Read more

Doctor Who Project: Warriors of the Deep

You must decide, Doctor.

As Season Twenty-One dawns—and with Peter Davison entering his final stories as the Fifth Doctor—producer John Nathan-Turner and script editor Eric Saward continue their policy of serving up deep cuts from Doctor Who‘s history, enlisting Johnny Byrne to dredge up the “Warriors of the Deep” (Story Production Code 6L), catching in the narrative net not one but two long dormant foes: the Silurians and their aquatic kin, the Sea Devils. Last seen during the Third Doctor’s run, these prehistoric reptilian rulers of Earth occupy a delicate space in the Doctor’s past; far from being mindless monsters or craven conquerers, they hold legitimate claim to co-existence with the “ape primitives” whose descendants came to rule the planet. Twice, in “Doctor Who and the Silurians” and “The Sea Devils,” the Doctor has attempted to bring about a truce between the humans and Silurian-kind, and twice he has presided instead over their destruction. Of his many regrets, the case can be made that these are the Doctor’s most keenly felt failings.

Peter Davison as the Fifth Doctor

But Doctor Who has changed appreciably since, with the kind of moral nuance seen during Jon Pertwee’s turn as the Third Doctor giving way to a breezier, more rollicking and less ambiguous style by the time Tom Baker’s Fourth Doctor steps from the stage. The overarching question for “Warriors of the Deep” is whether Byrne’s four-episode script can honor the duty owed to the Silurians by the Doctor while fitting Nathan-Turner’s requirements for contemporary Doctor Who, particularly given that both prior stories unfolded leisurely over six episodes, the better to balance action and adventure with diplomacy and discussion.

Behold, the proud Silurian

There’s no mystery as to the putative antagonists of “Warriors of the Deep,” with the Silurians revealed within the first ninety seconds after the title sequence fades from the screen. Their well-realized underwater battlecruiser plays cat and mouse with the scanners of Sea Base 4, crewed by a vaguely British military force whose uniforms and general base aesthetic owe a substantive stylistic debt to Space: 1999, with stark white techno-cool walls and color block attire. Set in 2084, exactly a hundred years from story’s first broadcast date, these soldiers represent one of two dominant political blocs on the planet, each ready to annihilate the other with “proton” missiles launched from underwater bases.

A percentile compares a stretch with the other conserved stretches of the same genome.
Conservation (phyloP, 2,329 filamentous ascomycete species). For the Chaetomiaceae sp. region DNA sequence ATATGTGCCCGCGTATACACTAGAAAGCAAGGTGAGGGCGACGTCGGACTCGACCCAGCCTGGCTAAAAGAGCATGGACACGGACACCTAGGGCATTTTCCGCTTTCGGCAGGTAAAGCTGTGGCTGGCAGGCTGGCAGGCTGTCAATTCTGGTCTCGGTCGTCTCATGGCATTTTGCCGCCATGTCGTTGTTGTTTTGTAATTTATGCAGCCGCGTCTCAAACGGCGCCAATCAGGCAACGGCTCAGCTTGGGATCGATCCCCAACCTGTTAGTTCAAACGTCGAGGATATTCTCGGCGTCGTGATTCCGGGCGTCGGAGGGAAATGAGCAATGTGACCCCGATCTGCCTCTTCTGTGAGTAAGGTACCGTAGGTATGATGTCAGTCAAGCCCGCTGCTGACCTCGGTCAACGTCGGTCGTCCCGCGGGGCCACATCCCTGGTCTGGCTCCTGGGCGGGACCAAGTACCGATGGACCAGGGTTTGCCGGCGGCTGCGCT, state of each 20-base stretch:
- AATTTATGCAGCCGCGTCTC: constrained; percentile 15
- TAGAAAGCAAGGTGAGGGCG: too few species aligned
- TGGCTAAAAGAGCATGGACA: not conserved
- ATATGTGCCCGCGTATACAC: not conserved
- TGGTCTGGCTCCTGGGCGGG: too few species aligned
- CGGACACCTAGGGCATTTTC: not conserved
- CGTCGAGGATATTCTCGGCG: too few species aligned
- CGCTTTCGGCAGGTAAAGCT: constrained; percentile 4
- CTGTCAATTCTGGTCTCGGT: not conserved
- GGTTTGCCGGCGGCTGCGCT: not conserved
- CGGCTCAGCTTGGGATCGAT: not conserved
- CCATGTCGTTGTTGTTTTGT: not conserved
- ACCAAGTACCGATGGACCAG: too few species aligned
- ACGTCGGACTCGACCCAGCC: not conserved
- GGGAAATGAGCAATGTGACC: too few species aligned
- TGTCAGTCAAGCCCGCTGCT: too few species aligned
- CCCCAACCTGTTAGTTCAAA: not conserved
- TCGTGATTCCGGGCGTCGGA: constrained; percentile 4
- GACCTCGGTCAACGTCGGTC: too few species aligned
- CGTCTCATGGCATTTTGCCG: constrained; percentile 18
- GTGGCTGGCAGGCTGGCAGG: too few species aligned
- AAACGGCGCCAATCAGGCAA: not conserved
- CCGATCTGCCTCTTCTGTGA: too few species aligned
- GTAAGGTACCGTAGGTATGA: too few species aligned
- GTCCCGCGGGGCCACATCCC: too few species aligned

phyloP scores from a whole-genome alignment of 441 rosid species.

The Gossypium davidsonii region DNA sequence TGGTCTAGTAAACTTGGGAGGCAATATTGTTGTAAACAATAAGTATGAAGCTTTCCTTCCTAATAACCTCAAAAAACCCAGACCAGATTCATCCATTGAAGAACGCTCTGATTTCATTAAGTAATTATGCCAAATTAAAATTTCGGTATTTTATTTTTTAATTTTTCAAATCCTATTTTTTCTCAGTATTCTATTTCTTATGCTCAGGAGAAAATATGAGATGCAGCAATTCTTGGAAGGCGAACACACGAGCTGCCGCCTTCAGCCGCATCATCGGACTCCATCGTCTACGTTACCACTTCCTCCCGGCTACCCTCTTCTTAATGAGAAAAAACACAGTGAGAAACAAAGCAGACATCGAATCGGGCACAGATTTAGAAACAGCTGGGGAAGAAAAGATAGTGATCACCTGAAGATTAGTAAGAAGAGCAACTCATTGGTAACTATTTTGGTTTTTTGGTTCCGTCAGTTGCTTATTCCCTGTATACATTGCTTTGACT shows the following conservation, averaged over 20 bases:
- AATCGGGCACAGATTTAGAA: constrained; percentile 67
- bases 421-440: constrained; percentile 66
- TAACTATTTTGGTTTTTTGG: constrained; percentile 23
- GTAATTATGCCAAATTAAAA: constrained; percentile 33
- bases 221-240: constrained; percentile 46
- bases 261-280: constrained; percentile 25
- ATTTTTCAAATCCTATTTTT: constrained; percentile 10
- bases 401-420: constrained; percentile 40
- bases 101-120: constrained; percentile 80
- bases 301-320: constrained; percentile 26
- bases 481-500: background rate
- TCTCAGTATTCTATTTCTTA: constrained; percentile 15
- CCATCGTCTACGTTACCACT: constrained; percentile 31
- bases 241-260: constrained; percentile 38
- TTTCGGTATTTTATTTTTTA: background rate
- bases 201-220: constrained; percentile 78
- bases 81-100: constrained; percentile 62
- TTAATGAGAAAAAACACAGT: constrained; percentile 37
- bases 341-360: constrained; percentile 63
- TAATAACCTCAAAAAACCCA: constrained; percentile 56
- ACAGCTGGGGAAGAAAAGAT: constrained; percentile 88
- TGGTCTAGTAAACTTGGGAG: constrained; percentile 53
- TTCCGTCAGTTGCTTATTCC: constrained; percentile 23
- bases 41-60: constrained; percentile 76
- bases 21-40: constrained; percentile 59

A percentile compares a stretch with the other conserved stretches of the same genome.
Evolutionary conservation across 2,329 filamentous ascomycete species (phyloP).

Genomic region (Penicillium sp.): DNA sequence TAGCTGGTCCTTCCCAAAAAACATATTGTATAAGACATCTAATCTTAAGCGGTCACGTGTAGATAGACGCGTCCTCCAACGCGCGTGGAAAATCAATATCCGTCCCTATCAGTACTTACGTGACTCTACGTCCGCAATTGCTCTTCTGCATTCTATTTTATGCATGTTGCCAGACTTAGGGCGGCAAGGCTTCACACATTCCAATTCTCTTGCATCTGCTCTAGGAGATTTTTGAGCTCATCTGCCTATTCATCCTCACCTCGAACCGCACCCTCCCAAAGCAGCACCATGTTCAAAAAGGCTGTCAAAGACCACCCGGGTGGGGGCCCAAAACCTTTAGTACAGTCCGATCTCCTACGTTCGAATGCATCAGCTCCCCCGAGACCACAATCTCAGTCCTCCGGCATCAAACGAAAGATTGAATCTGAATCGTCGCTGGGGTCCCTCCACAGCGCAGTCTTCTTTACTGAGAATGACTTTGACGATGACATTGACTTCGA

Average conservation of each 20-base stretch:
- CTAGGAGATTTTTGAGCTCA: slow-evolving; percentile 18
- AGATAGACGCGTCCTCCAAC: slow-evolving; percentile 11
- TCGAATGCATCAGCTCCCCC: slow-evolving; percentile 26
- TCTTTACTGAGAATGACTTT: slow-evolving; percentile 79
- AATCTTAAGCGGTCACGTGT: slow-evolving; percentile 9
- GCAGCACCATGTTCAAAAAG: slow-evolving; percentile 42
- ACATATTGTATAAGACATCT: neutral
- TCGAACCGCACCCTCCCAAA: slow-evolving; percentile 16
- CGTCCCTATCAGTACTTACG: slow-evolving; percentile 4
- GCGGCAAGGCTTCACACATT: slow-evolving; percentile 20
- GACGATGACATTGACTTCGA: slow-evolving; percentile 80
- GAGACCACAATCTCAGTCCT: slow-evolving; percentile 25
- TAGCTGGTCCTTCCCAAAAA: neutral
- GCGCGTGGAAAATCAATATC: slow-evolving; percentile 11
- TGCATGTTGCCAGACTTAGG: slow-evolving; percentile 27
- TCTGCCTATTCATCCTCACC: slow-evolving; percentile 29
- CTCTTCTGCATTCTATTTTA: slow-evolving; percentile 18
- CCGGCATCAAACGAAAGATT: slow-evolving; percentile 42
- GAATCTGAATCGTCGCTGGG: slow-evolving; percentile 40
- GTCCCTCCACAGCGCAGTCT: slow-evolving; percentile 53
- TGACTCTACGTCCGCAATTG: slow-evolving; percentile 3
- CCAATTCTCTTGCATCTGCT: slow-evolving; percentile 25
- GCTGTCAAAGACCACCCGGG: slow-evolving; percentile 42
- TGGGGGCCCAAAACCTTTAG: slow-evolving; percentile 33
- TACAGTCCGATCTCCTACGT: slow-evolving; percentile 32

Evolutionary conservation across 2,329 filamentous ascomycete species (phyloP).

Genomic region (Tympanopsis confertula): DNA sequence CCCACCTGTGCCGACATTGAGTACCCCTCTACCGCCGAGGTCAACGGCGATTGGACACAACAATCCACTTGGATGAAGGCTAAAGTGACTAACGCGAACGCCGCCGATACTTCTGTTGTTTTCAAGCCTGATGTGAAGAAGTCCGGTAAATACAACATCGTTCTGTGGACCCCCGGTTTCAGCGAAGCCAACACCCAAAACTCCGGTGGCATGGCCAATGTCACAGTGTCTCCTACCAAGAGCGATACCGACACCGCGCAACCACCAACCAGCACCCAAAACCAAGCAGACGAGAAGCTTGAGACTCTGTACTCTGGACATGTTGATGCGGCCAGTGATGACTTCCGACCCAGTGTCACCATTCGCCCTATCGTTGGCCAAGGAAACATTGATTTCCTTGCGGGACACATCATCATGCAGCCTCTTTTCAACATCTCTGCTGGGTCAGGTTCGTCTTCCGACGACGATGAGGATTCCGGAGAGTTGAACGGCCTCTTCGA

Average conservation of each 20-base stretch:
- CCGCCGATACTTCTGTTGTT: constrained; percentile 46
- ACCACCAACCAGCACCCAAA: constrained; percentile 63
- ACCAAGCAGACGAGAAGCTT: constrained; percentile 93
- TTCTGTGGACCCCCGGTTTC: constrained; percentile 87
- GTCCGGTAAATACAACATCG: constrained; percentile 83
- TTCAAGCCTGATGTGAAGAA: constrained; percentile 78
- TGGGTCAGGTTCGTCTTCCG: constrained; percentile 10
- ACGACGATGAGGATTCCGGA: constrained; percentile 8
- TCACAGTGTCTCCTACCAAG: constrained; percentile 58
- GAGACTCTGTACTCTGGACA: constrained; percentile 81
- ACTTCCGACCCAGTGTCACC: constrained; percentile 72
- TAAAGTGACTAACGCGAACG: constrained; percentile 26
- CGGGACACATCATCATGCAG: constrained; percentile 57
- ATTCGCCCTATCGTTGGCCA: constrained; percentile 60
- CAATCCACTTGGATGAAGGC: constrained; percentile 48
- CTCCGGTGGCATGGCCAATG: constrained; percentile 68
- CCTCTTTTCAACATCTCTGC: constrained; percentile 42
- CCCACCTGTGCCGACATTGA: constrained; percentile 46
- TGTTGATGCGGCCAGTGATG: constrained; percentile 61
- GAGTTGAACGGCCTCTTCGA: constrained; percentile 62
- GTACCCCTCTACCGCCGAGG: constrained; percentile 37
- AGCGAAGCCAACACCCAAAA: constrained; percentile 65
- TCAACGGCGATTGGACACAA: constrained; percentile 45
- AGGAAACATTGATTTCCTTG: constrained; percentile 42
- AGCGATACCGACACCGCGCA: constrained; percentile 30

Preston (Tara Ward), Nilsen (Ian McCulloch), Vorshak (Tom Adams), and Bulic (Nigel Humphries)

The Silurians’ motivation, however, remains initially unclear, as they first focus intently on reviving their Sea Devil brethren, entombed for “hundreds of years” after their hibernation process went awry. At this point, though, it becomes clear that a scrupulous adherence to the previously established, “canonical” Silurian/Sea Devil timeline will take a second place to the narrative needs of Byrne’s story. If the Sea Devils’ travails link directly to the Third Doctor having destroyed their underwater lair circa 1975—UNIT story dating being its own minefield—when his attempts to parley with them fail, caused equally by the Master’s conniving and the humans’ fear-based attack on their base, then scarcely a hundred years have passed, at odds with the stated passage of time. A minor quibble, to be sure, and one quickly forgiven by any devoted viewers who might notice, given that Silurians and Sea Devils finally appear on screen together for the first time…

Read more

Doctor Who Project: The Five Doctors

Splendid fellows, all of you.

For a series about time travel, Doctor Who focuses on its own past almost as much as the historical past. From Season Eighteen on, under producer John Nathan-Turner and script editor Eric Saward, continuity references, those canonical recollections of various events and dramatis personae, have come to predominate, sometimes to the detriment of the storylines and befuddling more casual viewers who can’t tell an Omega from an Ogron. When faced with a marquee event such as the twentieth anniversary of Doctor Who, then, the danger is that the self-referential aspects will predominate, overwhelming the plot with a long string of cameos and call-backs. Thankfully, veteran Doctor Who hand Terrance Dicks provides “The Five Doctors” (Story Production Code 6K) with a script that neatly balances reverential appreciation of the series’ long tenure with a genuinely well-paced story that creates just as many memorable moments as it summons up from the show’s history.

Janet Fielding, Mark Strickson, and Peter Davison as Tegan, Turlough, and the Fifth Doctor

Airing as a single ninety-minute episode on November 25, 1983, two days past the actual twentieth anniversary of the initial episode of “An Unearthly Child” first appearing on screens throughout the UK, “The Five Doctors” brings all five of the Doctor’s incarnations together in a story that plays to their individual strengths while still respecting the primacy of the current inhabitant of the role, Peter Davison. Well, sort of all five, with Richard Hundall standing in as the First Doctor for William Hartnell, who died some eight years earlier in 1975, and Tom Baker being represented solely through clips from “Shada,” which remained uncompleted and unaired due to industrial action at the end of Season Seventeen. Baker withdrew from active participation after originally agreeing to appear, but as much as it would have been nice to see that curly mop of hair back in action as the Fourth Doctor, his absence gives more room for Hundall, Patrick Troughton, and Jon Pertwee to strut their stuff upon the crowded stage.